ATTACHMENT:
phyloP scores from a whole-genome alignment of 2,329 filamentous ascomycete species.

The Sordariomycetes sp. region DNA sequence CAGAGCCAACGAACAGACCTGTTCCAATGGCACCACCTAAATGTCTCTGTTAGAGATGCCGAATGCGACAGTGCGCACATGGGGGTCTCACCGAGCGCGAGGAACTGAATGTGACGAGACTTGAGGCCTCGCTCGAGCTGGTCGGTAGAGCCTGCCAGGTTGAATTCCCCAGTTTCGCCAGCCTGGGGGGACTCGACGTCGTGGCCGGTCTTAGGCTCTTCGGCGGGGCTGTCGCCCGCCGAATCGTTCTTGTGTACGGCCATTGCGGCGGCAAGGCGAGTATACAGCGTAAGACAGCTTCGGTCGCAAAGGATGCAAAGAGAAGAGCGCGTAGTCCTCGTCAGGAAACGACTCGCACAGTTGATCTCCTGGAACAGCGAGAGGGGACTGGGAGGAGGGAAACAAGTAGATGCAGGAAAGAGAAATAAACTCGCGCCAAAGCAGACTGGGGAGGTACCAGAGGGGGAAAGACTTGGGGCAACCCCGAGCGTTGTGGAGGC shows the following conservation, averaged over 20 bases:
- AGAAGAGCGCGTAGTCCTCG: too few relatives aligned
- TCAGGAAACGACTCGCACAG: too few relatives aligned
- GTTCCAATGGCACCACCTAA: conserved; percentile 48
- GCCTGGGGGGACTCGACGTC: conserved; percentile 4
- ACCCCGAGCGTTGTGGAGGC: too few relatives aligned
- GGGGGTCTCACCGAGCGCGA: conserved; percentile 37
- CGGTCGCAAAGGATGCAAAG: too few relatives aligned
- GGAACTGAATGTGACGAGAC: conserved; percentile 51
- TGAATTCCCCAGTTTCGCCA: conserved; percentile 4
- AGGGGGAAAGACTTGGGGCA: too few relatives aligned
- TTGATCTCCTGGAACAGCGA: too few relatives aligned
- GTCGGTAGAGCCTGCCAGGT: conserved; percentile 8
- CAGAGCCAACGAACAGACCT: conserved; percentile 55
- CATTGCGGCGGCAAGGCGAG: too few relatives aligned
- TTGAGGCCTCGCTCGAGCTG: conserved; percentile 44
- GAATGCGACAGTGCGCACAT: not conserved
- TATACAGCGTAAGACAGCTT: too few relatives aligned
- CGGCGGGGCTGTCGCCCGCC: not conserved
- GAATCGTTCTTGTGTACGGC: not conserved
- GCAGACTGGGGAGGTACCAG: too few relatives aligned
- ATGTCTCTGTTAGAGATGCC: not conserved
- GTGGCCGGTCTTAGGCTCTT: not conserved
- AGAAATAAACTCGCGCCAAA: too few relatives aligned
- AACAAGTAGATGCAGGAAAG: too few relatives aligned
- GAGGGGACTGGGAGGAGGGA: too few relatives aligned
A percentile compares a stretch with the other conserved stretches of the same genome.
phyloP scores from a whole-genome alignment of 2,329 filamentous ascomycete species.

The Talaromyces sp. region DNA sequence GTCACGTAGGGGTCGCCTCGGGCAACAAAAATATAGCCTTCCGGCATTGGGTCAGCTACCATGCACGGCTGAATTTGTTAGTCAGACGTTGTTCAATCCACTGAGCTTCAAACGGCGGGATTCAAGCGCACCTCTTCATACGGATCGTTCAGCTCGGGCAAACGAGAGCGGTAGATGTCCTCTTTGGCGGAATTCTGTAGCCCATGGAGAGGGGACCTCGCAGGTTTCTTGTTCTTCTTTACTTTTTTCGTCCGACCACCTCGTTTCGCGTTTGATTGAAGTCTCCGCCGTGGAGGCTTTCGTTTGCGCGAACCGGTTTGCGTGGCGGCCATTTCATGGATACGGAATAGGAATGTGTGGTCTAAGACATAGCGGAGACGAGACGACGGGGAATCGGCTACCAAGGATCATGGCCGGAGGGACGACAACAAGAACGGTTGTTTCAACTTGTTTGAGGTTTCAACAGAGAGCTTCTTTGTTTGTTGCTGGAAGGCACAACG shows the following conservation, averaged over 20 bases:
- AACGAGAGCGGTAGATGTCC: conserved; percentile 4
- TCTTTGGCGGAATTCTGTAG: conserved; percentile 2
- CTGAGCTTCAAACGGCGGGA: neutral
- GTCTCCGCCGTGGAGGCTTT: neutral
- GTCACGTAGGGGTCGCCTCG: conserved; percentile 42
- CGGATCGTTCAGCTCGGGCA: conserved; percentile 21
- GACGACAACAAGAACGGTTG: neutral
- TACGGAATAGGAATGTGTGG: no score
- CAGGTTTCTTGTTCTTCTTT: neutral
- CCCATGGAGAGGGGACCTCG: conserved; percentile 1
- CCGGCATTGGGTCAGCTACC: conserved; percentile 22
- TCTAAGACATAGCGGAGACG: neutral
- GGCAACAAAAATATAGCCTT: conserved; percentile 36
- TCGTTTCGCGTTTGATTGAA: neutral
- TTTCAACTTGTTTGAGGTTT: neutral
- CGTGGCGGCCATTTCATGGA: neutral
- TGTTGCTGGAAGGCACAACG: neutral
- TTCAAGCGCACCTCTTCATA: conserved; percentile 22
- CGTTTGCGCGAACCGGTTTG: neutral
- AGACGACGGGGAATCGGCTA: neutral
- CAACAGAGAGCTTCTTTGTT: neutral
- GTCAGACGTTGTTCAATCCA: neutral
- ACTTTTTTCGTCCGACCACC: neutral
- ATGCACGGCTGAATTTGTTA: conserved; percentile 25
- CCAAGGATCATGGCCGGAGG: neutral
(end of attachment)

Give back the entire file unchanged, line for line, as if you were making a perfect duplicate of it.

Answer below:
phyloP scores from a whole-genome alignment of 2,329 filamentous ascomycete species.

The Sordariomycetes sp. region DNA sequence CAGAGCCAACGAACAGACCTGTTCCAATGGCACCACCTAAATGTCTCTGTTAGAGATGCCGAATGCGACAGTGCGCACATGGGGGTCTCACCGAGCGCGAGGAACTGAATGTGACGAGACTTGAGGCCTCGCTCGAGCTGGTCGGTAGAGCCTGCCAGGTTGAATTCCCCAGTTTCGCCAGCCTGGGGGGACTCGACGTCGTGGCCGGTCTTAGGCTCTTCGGCGGGGCTGTCGCCCGCCGAATCGTTCTTGTGTACGGCCATTGCGGCGGCAAGGCGAGTATACAGCGTAAGACAGCTTCGGTCGCAAAGGATGCAAAGAGAAGAGCGCGTAGTCCTCGTCAGGAAACGACTCGCACAGTTGATCTCCTGGAACAGCGAGAGGGGACTGGGAGGAGGGAAACAAGTAGATGCAGGAAAGAGAAATAAACTCGCGCCAAAGCAGACTGGGGAGGTACCAGAGGGGGAAAGACTTGGGGCAACCCCGAGCGTTGTGGAGGC shows the following conservation, averaged over 20 bases:
- AGAAGAGCGCGTAGTCCTCG: too few relatives aligned
- TCAGGAAACGACTCGCACAG: too few relatives aligned
- GTTCCAATGGCACCACCTAA: conserved; percentile 48
- GCCTGGGGGGACTCGACGTC: conserved; percentile 4
- ACCCCGAGCGTTGTGGAGGC: too few relatives aligned
- GGGGGTCTCACCGAGCGCGA: conserved; percentile 37
- CGGTCGCAAAGGATGCAAAG: too few relatives aligned
- GGAACTGAATGTGACGAGAC: conserved; percentile 51
- TGAATTCCCCAGTTTCGCCA: conserved; percentile 4
- AGGGGGAAAGACTTGGGGCA: too few relatives aligned
- TTGATCTCCTGGAACAGCGA: too few relatives aligned
- GTCGGTAGAGCCTGCCAGGT: conserved; percentile 8
- CAGAGCCAACGAACAGACCT: conserved; percentile 55
- CATTGCGGCGGCAAGGCGAG: too few relatives aligned
- TTGAGGCCTCGCTCGAGCTG: conserved; percentile 44
- GAATGCGACAGTGCGCACAT: not conserved
- TATACAGCGTAAGACAGCTT: too few relatives aligned
- CGGCGGGGCTGTCGCCCGCC: not conserved
- GAATCGTTCTTGTGTACGGC: not conserved
- GCAGACTGGGGAGGTACCAG: too few relatives aligned
- ATGTCTCTGTTAGAGATGCC: not conserved
- GTGGCCGGTCTTAGGCTCTT: not conserved
- AGAAATAAACTCGCGCCAAA: too few relatives aligned
- AACAAGTAGATGCAGGAAAG: too few relatives aligned
- GAGGGGACTGGGAGGAGGGA: too few relatives aligned
A percentile compares a stretch with the other conserved stretches of the same genome.
phyloP scores from a whole-genome alignment of 2,329 filamentous ascomycete species.

The Talaromyces sp. region DNA sequence GTCACGTAGGGGTCGCCTCGGGCAACAAAAATATAGCCTTCCGGCATTGGGTCAGCTACCATGCACGGCTGAATTTGTTAGTCAGACGTTGTTCAATCCACTGAGCTTCAAACGGCGGGATTCAAGCGCACCTCTTCATACGGATCGTTCAGCTCGGGCAAACGAGAGCGGTAGATGTCCTCTTTGGCGGAATTCTGTAGCCCATGGAGAGGGGACCTCGCAGGTTTCTTGTTCTTCTTTACTTTTTTCGTCCGACCACCTCGTTTCGCGTTTGATTGAAGTCTCCGCCGTGGAGGCTTTCGTTTGCGCGAACCGGTTTGCGTGGCGGCCATTTCATGGATACGGAATAGGAATGTGTGGTCTAAGACATAGCGGAGACGAGACGACGGGGAATCGGCTACCAAGGATCATGGCCGGAGGGACGACAACAAGAACGGTTGTTTCAACTTGTTTGAGGTTTCAACAGAGAGCTTCTTTGTTTGTTGCTGGAAGGCACAACG shows the following conservation, averaged over 20 bases:
- AACGAGAGCGGTAGATGTCC: conserved; percentile 4
- TCTTTGGCGGAATTCTGTAG: conserved; percentile 2
- CTGAGCTTCAAACGGCGGGA: neutral
- GTCTCCGCCGTGGAGGCTTT: neutral
- GTCACGTAGGGGTCGCCTCG: conserved; percentile 42
- CGGATCGTTCAGCTCGGGCA: conserved; percentile 21
- GACGACAACAAGAACGGTTG: neutral
- TACGGAATAGGAATGTGTGG: no score
- CAGGTTTCTTGTTCTTCTTT: neutral
- CCCATGGAGAGGGGACCTCG: conserved; percentile 1
- CCGGCATTGGGTCAGCTACC: conserved; percentile 22
- TCTAAGACATAGCGGAGACG: neutral
- GGCAACAAAAATATAGCCTT: conserved; percentile 36
- TCGTTTCGCGTTTGATTGAA: neutral
- TTTCAACTTGTTTGAGGTTT: neutral
- CGTGGCGGCCATTTCATGGA: neutral
- TGTTGCTGGAAGGCACAACG: neutral
- TTCAAGCGCACCTCTTCATA: conserved; percentile 22
- CGTTTGCGCGAACCGGTTTG: neutral
- AGACGACGGGGAATCGGCTA: neutral
- CAACAGAGAGCTTCTTTGTT: neutral
- GTCAGACGTTGTTCAATCCA: neutral
- ACTTTTTTCGTCCGACCACC: neutral
- ATGCACGGCTGAATTTGTTA: conserved; percentile 25
- CCAAGGATCATGGCCGGAGG: neutral